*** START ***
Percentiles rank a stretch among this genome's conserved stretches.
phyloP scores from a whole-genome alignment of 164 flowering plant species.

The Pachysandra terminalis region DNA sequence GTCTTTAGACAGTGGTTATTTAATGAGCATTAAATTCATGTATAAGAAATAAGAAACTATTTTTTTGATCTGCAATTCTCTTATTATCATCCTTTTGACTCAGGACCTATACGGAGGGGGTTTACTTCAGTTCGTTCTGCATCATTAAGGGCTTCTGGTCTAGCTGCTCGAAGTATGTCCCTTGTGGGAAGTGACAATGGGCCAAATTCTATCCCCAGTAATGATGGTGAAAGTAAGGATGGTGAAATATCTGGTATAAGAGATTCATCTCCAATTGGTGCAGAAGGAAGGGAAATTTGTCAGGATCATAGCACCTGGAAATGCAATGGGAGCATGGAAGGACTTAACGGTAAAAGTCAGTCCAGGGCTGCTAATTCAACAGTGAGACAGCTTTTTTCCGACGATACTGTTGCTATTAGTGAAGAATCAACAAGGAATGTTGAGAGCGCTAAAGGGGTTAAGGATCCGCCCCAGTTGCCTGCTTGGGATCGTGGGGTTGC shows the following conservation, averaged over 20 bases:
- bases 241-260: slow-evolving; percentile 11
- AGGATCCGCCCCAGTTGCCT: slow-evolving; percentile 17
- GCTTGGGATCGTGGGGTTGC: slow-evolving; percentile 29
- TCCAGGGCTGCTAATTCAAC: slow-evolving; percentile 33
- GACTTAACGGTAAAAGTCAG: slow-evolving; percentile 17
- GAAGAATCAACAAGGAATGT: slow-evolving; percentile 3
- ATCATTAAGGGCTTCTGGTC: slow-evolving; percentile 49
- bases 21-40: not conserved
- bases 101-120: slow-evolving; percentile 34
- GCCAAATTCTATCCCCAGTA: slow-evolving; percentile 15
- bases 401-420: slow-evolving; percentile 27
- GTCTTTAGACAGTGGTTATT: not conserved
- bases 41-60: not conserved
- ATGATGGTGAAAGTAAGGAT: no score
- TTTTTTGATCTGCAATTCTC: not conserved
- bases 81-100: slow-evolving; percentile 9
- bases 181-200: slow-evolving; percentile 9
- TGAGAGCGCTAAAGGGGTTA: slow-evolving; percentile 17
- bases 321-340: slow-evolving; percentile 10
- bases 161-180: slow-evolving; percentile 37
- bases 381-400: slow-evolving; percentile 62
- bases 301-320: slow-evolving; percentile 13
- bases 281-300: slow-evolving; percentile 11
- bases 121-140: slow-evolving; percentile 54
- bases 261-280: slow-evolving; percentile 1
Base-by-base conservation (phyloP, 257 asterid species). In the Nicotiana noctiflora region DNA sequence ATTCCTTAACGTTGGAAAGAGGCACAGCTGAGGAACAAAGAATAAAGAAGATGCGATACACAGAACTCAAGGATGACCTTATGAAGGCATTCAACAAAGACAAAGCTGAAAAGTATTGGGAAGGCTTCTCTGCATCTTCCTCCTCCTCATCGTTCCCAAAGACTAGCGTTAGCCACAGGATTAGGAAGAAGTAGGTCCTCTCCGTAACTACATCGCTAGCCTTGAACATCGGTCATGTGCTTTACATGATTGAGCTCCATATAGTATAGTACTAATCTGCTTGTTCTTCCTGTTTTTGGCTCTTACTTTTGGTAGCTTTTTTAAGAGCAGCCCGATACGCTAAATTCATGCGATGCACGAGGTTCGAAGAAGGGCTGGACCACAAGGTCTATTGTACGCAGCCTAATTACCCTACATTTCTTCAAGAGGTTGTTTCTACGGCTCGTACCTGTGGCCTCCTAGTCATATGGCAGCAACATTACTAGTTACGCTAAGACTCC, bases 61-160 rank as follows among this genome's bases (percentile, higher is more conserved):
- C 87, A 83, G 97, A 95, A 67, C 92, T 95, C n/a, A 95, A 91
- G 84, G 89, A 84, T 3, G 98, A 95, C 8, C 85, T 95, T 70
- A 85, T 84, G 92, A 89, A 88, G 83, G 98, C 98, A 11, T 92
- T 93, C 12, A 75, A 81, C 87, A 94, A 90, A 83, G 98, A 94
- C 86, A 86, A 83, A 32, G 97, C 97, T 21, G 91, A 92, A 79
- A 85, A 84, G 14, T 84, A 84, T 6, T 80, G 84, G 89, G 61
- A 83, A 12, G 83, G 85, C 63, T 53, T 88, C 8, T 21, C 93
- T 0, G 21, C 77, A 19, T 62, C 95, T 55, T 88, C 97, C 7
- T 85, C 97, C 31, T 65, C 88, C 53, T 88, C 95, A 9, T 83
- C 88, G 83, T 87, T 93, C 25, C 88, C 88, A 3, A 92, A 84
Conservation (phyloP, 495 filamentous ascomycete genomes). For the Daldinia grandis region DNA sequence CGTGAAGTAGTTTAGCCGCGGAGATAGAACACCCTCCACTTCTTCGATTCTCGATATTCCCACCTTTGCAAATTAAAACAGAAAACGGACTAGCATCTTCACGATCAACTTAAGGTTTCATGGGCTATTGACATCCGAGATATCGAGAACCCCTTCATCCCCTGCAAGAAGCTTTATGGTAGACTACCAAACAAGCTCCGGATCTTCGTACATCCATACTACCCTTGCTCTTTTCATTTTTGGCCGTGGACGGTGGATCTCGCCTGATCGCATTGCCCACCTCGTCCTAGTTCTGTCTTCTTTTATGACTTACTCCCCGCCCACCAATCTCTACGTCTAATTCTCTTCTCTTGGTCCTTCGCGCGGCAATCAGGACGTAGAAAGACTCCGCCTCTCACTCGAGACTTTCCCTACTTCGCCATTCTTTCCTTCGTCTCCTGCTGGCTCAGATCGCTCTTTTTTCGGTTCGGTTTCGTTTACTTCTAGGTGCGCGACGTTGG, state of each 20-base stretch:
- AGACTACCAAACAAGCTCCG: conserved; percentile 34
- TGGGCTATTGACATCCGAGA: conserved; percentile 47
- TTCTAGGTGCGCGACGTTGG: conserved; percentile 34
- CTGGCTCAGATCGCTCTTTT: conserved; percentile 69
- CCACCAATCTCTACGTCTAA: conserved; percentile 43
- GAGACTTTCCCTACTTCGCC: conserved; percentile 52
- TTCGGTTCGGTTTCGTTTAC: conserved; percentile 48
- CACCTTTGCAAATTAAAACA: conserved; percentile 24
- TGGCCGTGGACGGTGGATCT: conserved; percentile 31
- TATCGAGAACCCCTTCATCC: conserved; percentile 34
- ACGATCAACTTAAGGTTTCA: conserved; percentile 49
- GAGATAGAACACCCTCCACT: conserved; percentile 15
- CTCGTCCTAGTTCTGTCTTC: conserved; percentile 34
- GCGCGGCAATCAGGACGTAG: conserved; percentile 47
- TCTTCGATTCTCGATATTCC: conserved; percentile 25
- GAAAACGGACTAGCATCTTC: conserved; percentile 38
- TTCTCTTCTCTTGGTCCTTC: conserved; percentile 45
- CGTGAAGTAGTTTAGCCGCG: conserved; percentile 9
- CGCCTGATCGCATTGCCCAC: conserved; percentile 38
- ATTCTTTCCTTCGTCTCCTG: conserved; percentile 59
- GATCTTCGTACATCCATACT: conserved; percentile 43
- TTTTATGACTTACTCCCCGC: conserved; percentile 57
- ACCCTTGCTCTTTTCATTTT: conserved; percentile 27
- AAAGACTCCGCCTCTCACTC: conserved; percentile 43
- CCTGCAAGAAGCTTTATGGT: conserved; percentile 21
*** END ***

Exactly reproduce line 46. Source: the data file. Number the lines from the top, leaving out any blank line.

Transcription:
- GAGACTTTCCCTACTTCGCC: conserved; percentile 52